Public notice: hazing of migratory birds in environmental emergencies

We are informing the public of the exceptions to paragraph 5(1)(a) and subsection 27(1) of the Migratory Birds Regulations, 2022.

“Hazing" is the act of deterring migratory birds away from a location for conservation purposes, and is a key tool in preventing migratory birds from contacting hazards during an environmental emergency (e.g., during an oil spill). While hazing is recognized as a beneficial practice to prevent harm to migratory birds in environmental emergencies, the activities that constitute hazing including harassing, chasing, pursuing, worrying, following after or on the trail of, and lying in wait for are prohibited under paragraph 5(1)(a) and subsection 27(1) of the Migratory Birds Regulations, 2022.

The Minister of the Environment issues this notice under the authority of section 20 of the Migratory Birds Regulations, 2022 to vary the application of paragraph 5(1)(a) and subsection 27(1) of the Migratory Birds Regulations, 2022. This notice applies during environmental emergencies, which are uncontrolled or unexpected incidents involving the release of a substance that is harmful to migratory birds, into any location frequented by migratory birds, that results, or may result, in an immediate or long-term harmful effect to migratory birds. These environmental emergencies are to be reported to the designated authorities operating for the respective province or territory to which notifications are to be made.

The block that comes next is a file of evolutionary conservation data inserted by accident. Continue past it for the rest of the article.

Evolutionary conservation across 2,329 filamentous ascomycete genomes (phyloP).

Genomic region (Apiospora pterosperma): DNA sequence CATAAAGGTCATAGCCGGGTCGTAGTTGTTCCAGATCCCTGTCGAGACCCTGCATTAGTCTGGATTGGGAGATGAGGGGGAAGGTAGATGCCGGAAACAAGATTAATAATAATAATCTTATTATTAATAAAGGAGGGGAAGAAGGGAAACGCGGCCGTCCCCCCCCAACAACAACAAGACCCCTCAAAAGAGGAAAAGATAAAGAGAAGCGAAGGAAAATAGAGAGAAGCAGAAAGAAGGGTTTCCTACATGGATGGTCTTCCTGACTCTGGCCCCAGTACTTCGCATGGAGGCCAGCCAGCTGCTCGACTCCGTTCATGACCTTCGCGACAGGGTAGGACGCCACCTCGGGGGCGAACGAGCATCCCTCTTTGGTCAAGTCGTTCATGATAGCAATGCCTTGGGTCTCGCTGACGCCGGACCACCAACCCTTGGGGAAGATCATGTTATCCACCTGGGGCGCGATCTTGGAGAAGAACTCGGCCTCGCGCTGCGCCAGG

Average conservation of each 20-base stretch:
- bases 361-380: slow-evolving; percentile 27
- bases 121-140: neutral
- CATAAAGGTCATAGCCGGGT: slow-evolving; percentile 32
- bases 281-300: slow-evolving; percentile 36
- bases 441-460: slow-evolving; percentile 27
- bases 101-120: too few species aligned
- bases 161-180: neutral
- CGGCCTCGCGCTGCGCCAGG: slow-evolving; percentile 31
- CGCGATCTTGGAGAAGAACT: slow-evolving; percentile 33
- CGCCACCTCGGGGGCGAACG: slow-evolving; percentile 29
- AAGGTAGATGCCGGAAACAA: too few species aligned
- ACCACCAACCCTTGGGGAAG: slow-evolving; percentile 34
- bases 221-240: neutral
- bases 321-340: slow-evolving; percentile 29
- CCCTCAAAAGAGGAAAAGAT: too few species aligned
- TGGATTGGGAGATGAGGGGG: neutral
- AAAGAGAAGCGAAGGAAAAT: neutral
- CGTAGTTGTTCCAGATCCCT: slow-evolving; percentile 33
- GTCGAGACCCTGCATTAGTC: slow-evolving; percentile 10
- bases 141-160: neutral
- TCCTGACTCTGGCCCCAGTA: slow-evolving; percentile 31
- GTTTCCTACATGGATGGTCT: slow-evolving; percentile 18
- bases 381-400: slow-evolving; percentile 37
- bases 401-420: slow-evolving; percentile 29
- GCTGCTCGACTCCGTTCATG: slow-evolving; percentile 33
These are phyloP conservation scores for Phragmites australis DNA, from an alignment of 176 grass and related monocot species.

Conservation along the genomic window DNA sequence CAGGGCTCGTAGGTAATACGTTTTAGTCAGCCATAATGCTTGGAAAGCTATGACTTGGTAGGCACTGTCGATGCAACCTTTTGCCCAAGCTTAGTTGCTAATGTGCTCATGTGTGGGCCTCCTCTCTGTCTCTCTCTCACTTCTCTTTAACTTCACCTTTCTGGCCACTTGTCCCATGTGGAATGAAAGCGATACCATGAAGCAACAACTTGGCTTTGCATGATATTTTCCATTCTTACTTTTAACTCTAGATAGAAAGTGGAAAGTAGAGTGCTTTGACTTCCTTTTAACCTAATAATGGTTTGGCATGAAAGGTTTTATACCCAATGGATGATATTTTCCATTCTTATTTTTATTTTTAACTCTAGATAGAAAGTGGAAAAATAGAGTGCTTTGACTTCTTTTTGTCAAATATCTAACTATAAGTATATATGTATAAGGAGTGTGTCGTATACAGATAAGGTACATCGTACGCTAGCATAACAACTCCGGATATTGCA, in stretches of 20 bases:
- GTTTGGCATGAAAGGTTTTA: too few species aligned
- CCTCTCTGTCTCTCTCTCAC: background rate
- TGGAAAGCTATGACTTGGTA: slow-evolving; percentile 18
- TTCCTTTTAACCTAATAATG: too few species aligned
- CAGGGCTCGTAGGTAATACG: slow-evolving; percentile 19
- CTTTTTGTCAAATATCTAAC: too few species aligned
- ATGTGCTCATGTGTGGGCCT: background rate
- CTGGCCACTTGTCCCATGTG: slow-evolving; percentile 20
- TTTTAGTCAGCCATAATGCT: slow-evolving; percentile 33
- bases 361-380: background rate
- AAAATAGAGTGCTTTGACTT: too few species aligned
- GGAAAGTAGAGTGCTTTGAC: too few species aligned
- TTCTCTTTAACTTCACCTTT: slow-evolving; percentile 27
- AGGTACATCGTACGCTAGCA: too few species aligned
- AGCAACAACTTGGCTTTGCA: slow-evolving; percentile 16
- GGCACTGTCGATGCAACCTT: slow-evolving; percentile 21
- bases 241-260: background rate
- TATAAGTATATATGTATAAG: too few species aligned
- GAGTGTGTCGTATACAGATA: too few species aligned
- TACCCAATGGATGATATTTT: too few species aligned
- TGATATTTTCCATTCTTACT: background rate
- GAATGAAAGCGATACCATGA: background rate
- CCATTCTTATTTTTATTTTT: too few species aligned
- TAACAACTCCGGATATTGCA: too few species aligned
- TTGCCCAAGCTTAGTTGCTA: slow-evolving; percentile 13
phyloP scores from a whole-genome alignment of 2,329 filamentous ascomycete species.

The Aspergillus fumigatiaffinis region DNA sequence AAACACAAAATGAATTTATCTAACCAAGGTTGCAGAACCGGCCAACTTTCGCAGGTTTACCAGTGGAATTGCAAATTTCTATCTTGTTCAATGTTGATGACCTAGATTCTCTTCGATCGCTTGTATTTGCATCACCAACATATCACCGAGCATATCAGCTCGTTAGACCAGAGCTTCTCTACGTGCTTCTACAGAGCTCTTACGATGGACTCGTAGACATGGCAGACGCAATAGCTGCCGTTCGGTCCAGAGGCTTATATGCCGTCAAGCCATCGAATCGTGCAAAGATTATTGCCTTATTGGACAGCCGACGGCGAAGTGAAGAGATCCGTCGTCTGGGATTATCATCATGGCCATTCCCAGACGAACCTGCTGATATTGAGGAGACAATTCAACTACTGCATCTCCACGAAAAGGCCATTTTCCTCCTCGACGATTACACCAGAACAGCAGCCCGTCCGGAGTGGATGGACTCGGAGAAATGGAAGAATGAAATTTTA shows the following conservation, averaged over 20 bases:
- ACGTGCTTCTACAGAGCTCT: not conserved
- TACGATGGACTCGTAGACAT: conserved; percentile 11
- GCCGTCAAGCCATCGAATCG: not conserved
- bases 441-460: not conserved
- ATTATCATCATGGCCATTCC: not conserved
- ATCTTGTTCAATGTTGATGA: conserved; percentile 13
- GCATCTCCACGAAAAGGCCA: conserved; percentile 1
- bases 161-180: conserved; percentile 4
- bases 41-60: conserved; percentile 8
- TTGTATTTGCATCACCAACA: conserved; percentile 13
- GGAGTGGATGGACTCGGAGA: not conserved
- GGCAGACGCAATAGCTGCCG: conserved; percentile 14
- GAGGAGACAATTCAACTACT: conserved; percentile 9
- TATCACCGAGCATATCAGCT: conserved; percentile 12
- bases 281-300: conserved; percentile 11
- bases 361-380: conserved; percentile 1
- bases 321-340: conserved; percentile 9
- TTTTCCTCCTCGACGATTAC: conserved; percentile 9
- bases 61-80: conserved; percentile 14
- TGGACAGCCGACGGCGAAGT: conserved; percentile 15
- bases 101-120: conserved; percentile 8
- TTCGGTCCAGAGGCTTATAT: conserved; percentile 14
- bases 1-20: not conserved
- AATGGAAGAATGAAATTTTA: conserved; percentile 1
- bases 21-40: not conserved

The notice applies to any person or organization who is responsible for the source or cause of an environmental emergency (known as the “responsible party”); any personnel or organization responding on behalf of the responsible party; and the governmental authority that regulates or has authority over their response and its appropriateness (known as the “lead agency”).

The notice permits the above-mentioned individuals or organizations, in environmental emergencies as described above, to temporarily chase, pursue, worry, follow after or on the trail of, lie in wait for, or harass (also known as “haze”) migratory birds, using non-lethal methods, in order to deter the migratory birds away from the location affected by the environmental emergency. For each individual incident, hazing activities may occur for as long as there is a danger to migratory birds caused by the environmental emergency, and must cease once that danger has passed. The hazing must be reported to the designated authorities operating for the respective province or territory to which notifications are to be made.

In all other circumstances, the prohibitions in paragraph 5(1)(a) and subsection 27(1) remain in effect. This notice comes into force for a period of one year from October 27, 2023. The Government of Canada is responsible, under the Migratory Birds Convention Act, 1994, to ensure that populations of migratory birds are maintained, protected, and conserved.

Related links

Page details

Date modified: